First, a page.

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#634 of 795 Re: THIS IS MADNESS!!! [andre1969]
Oct 07, 2012 (5:31 pm)
Nice truck! One thing about a Hemi, it will always sound good.
Pretty good mileage for a big beast. Does it have cylinder deactivation?
#635 of 795 Re: THIS IS MADNESS!!! [andre1969]
Oct 07, 2012 (7:01 pm)
Oh, and on that round-trip, I estimate my new Ram got about 19.1 mpg
That's not bad at all considering the power and size of the truck.
#636 of 795 Re: THIS IS MADNESS!!! [explorerx4]
Oct 08, 2012 (11:48 am)
Thanks! And yeah, it has cylinder deactivation. Under light-power situations, it'll go from 8 to 6-cyl. It's pretty seamless too...at least I can't feel it.
#637 of 795 $295 option
by steve_ HOST
Oct 09, 2012 (2:47 pm)
I want this (although I understand some implementations, like BMWs, don't work too smoothly).
"Stop-start systems can cut combined city-highway fuel consumption and greenhouse gas emissions by 3-10 percent, and even more when they're combined with hybrid drive systems. The systems deliver their fuel economy improvements in city situations that involve lots of stop-and-go driving. And they can do it at relatively little cost to the consumer."
Engine Stop-Start Systems Save Fuel at Low Cost
#638 of 795 Re: $295 option [steve_]
Oct 09, 2012 (5:22 pm)
I hope Ford did a better job of stop start technology than GM. My 2005 GMC engine would stop when I went around a corner. Then the pause before restarting would cause wheel spin if you had the accelerator partially depressed. I hated it. Would have disabled if possible on that POC GMC Hybrid. They could save a lot more gas by getting rid of Ethanol in our fuel.
#639 of 795 Re: $295 option [gagrice]
Oct 09, 2012 (6:03 pm)
I agree. I'm leery of all these techie ideas, be it stop/start or cylinder deactivation. Seems to me that a slight computer blip and presto - a big dollar repair. As for ethanol, E-85; who asked for it, maybe ADM? Now we've got EPA wanting to cram it down our throat. Congress has already screwed up our light bulbs, now they want to control other aspects of our lives and decisions...and it seems to be both parties to boot.
#640 of 795 California stands alone
by steve_ HOST
Oct 19, 2012 (6:41 am)
Interesting blurb in the WSJ today about the isolated California gas market.
"California is a closed system," adds John Demopoulos, an energy analyst at Argus Media. "The whole thing functions perfectly well when everything's going to plan. But when something unexpected happens, there's no external buffer."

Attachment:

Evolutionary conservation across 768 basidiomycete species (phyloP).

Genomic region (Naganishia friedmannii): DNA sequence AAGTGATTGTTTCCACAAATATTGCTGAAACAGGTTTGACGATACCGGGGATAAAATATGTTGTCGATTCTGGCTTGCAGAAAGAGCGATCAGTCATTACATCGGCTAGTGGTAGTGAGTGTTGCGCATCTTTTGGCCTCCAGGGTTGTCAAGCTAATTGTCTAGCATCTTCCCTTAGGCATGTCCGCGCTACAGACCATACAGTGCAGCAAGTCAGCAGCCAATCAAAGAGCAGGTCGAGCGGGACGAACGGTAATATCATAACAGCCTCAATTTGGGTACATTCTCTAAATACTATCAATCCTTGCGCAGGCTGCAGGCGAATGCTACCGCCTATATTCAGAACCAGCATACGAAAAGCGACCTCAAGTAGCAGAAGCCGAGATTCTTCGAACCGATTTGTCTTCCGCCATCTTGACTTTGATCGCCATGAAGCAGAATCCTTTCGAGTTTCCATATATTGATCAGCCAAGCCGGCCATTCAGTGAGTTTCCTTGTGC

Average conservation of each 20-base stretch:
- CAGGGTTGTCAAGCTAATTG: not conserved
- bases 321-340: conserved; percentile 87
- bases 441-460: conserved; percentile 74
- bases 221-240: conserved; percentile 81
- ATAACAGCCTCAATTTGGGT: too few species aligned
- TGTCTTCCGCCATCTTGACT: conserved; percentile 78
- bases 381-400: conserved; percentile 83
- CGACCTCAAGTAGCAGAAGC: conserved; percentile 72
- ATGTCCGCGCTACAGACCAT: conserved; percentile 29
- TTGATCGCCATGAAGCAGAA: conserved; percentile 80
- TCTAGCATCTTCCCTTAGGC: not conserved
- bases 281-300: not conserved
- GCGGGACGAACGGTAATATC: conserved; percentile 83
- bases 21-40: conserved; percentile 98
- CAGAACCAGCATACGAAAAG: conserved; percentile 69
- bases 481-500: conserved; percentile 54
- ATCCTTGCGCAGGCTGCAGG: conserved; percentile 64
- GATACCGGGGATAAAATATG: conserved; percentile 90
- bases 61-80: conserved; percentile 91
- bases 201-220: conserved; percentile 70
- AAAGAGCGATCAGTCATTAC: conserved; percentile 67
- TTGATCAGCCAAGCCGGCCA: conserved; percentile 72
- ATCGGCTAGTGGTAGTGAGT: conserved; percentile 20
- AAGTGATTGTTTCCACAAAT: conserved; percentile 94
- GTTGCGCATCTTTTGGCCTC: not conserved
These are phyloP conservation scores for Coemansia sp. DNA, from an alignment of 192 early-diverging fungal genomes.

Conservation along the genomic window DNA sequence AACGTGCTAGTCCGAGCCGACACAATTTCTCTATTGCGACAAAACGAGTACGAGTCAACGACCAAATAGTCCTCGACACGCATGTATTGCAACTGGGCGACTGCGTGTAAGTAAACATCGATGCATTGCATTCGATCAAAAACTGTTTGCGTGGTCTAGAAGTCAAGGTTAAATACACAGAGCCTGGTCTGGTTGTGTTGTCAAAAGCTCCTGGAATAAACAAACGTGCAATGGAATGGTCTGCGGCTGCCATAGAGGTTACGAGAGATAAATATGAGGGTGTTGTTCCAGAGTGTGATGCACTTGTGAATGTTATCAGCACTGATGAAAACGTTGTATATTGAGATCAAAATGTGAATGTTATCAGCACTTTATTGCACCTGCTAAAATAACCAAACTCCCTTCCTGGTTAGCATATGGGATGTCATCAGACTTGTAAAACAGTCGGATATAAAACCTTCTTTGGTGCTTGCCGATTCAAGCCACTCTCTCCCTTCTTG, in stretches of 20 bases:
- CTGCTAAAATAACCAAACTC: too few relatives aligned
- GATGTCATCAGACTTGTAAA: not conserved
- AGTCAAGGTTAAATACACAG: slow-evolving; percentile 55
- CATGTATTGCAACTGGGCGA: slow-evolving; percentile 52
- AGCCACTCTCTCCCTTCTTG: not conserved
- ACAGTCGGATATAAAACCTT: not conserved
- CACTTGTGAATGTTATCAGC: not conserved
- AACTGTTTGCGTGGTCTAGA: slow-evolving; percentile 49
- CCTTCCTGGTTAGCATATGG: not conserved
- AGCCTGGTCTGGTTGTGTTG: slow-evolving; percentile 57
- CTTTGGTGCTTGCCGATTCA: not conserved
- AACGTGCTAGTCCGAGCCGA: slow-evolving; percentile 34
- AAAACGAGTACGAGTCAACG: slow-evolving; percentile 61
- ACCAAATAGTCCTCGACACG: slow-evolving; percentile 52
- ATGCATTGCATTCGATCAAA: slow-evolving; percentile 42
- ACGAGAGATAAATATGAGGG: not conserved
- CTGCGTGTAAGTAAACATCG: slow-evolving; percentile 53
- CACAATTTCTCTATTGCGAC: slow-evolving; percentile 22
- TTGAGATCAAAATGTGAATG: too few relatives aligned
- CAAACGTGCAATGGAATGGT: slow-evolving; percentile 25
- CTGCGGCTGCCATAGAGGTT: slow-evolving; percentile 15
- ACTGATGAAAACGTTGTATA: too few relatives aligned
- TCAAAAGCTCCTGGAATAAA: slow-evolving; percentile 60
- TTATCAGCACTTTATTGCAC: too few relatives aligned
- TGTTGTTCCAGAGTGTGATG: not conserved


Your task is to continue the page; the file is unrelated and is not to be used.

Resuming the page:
Investigation into previous gasoline price spikes in California didn't find an errant hand.
Instead, it found the proverbial invisible hand—the ordering principle of supply and demand. And given the quirks of the California market, that law appears to be working just as you would expect it to."
California's Gas Price: Is There a Villain?
#641 of 795 Dodged a wet bullet
by steve_ HOST
Oct 31, 2012 (8:02 am)
"Gasoline prices were falling before Sandy struck, and nationally, at least, they’ve continued to drop in the storm’s aftermath.
That a storm of Sandy’s size and destruction would have such a muted impact might come as a surprise, especially given the big price spikes associated with past storms, including the 45-cent-a-gallon increase that followed Hurricane Isaac earlier this year. But several factors are working in drivers’ favor this time around.
First and most significantly, the East Coast simply isn’t that important as a gasoline supplier. The refineries in Sandy’s path make up about 8% of U.S. refining capacity. Isaac, by contrast, idled nearly half of U.S. capacity when it hit the refinery-rich Gulf Coast.
Damage also appears to have been minor."
Sandy Won’t Cause Pain at the Pump (WSJ)
#642 of 795 Re: Dodged a wet bullet [steve_]
Oct 31, 2012 (9:48 am)
So we should direct all future Hurricanes to the East Coast and protect the refineries and offshore oil platforms in the Gulf.
#643 of 795 Re: Dodged a wet bullet [gagrice]
by steve_ HOST
Oct 31, 2012 (10:14 am)
Exactly; meanwhile letting the mangrove swamps retake the Louisiana/Texas coastlines again would help dissipate a lot of the storm energy before it hits places like Port Arthur. Chevron has been working to restore a bunch of wetlands there.